Your thoughts are alive – like a tiger, a child, or, a tape worm inside your stomach, etc. The greatest mystics and teachers that have walked on planet earth have always said or written that everything is energy. This has now been undeniably confirmed by modern science. Your thoughts too are energy. William Walker Atkinson (1862 to 1932), attorney, merchant, publisher, author, and US-born pioneer of the ‘New Thought Movement’, postulates that “where mind is static energy, thought is dynamic energy – two phases of the same thing”. As I reflect on my post-university experience in the aforementioned African countries and at home here, and continue to read voraciously on African affairs today, I am often amazed as to how too many of Africa’s leadership continue to blindly sing the new hymn of ‘development and democracy’ as foisted on them by the former slave masters/colonialists – while apparently being oblivious of the ‘A-B-C’ of development and competitive democracy: sowing the right seed and making fertile the subconscious mind.
The incapacity to ‘measure and value knowledge’
I am reading a novel by one of the West’s international bestsellers, Tom Clancy, ‘The Teeth of the Tiger’ (Penguin Books, 2003); and I underline a line of this thought of the protagonist, Jack Ryan Jr., the son of a retired U.S. President: “….Colleges typically did not tell you that ninety percent of your education came after you hung the parchment (your bachelors or Masters degree ‘paper’) on the wall. People might ask for a rebate”. (Another sign of the inferiority complex of even the educated elite of Sierra Leoneans, generally, is their incapacity to ‘measure knowledge, and give it appropriate value’ – so that a man with a bachelors degree and 30 years relevant experience could be judged the same way as a fresh graduate with a bachelors degree). I now shift from abstractions, and make my point about the subconscious and inferiority complex of Africans more vivid with two of my experiences.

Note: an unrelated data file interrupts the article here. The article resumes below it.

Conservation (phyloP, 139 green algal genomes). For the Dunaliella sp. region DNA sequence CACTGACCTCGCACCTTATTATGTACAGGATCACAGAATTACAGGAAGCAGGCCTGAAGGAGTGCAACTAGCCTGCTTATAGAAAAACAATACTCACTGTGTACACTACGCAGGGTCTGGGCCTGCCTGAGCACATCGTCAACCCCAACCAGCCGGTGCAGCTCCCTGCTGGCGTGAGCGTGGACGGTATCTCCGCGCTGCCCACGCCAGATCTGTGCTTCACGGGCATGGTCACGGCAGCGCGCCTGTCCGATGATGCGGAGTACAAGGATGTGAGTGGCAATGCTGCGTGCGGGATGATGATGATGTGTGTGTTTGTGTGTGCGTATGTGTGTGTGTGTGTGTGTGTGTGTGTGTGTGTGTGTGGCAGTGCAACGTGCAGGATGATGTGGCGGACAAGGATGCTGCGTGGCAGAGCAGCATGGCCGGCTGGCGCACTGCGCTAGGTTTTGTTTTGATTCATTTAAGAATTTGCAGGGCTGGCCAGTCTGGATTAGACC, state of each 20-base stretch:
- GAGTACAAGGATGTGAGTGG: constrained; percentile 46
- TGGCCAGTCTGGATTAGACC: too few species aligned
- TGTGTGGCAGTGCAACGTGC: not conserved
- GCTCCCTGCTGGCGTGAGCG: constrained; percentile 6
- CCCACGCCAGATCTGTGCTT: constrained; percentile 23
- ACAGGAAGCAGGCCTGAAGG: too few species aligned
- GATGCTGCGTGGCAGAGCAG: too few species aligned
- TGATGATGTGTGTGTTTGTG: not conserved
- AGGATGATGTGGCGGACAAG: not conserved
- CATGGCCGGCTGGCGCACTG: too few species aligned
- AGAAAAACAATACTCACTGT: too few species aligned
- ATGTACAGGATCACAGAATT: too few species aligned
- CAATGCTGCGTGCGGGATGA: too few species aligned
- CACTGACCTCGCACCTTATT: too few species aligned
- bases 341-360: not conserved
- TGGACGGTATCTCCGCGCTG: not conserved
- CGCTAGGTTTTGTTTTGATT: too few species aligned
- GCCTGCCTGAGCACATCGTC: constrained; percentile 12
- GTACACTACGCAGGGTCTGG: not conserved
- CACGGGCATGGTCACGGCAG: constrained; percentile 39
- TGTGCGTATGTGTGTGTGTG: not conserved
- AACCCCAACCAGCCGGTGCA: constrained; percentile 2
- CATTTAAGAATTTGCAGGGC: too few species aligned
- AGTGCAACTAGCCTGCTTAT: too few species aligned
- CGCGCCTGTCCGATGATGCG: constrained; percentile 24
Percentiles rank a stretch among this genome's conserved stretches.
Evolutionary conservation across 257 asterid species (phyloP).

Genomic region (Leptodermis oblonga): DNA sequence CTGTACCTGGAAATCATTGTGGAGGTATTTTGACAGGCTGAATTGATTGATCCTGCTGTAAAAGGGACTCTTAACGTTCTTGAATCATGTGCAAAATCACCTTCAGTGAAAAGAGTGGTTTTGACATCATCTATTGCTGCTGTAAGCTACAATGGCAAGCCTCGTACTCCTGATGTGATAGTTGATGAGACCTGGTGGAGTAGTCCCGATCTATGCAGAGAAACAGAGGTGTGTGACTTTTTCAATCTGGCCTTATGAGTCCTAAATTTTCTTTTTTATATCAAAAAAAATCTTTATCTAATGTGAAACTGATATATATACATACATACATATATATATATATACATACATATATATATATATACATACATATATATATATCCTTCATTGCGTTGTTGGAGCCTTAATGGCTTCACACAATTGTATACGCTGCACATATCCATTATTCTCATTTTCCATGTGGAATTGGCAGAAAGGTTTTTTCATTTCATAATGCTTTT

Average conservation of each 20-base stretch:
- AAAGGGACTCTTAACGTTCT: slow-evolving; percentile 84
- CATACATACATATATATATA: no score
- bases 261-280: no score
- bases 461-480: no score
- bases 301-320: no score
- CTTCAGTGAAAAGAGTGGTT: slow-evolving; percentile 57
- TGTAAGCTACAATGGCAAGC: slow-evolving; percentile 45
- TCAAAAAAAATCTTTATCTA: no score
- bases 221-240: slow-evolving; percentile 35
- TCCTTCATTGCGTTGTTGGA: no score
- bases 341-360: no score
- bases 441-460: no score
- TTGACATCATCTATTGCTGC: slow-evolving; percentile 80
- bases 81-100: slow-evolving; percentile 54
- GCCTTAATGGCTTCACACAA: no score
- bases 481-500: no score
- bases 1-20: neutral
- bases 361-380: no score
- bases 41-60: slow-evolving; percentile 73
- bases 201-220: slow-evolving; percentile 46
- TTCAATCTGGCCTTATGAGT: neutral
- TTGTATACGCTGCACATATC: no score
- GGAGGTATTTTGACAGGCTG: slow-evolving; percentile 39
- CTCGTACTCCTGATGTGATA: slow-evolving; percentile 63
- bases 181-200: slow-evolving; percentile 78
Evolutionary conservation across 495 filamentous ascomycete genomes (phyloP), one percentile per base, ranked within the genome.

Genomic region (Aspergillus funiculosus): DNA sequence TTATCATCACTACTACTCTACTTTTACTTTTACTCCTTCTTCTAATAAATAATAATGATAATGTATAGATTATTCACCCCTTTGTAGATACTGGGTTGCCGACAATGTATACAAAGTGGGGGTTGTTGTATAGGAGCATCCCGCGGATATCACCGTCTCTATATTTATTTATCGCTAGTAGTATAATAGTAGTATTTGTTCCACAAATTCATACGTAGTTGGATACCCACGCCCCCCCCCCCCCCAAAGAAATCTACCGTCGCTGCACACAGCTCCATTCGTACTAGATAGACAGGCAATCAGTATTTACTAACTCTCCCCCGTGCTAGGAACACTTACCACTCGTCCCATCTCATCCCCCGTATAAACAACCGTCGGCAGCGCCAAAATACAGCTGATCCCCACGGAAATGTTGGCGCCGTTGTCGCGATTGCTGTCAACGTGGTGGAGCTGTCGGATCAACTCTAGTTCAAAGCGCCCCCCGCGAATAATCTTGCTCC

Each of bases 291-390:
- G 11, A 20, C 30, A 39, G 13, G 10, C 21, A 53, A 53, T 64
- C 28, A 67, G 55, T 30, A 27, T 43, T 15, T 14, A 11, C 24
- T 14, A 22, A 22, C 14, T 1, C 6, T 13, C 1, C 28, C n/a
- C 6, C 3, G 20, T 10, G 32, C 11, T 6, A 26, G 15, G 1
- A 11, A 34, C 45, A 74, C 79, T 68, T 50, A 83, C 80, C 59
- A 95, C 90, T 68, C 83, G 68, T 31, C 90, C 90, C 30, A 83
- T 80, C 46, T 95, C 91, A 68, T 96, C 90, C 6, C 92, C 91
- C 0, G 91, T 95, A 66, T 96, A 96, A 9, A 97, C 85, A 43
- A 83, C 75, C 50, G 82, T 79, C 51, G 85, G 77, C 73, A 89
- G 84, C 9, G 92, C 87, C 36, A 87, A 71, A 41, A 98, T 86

‘If a white man is not among your company, it won’t succeed’
It was 1981 in Monrovia, Liberia. Master-Sergeant Samuel Kanyon Doe had shot his way into the ‘presidency’ in April 1980 after bludgeoning to death in his pyjamas in the Executive Mansion the President of Liberia, Rev. William R. Tolbert. That ended 130 years of the oligarchic rule of the ‘Americo-Liberians’. In early 1981, as a skinny 26 year old I had just started a job as a reporter/cartoonist (Yes!! I did editorial, and, serial, cartoons in Liberia and Nigeria) in the trailblazing computerized newspaper of the Daily Observer, owned by a human rights crusader, Kenneth Best, when my inclination for big challenges allowed me to be swept off my feet by a big idea which was first presented to me inside the Daily Observer newsroom on Crown Hill, Broad Street, in Monrovia. .It was a wonderfully simple ‘Nkrumah-ist’ idea – the nurturing of a regional marketing and marketing corporation.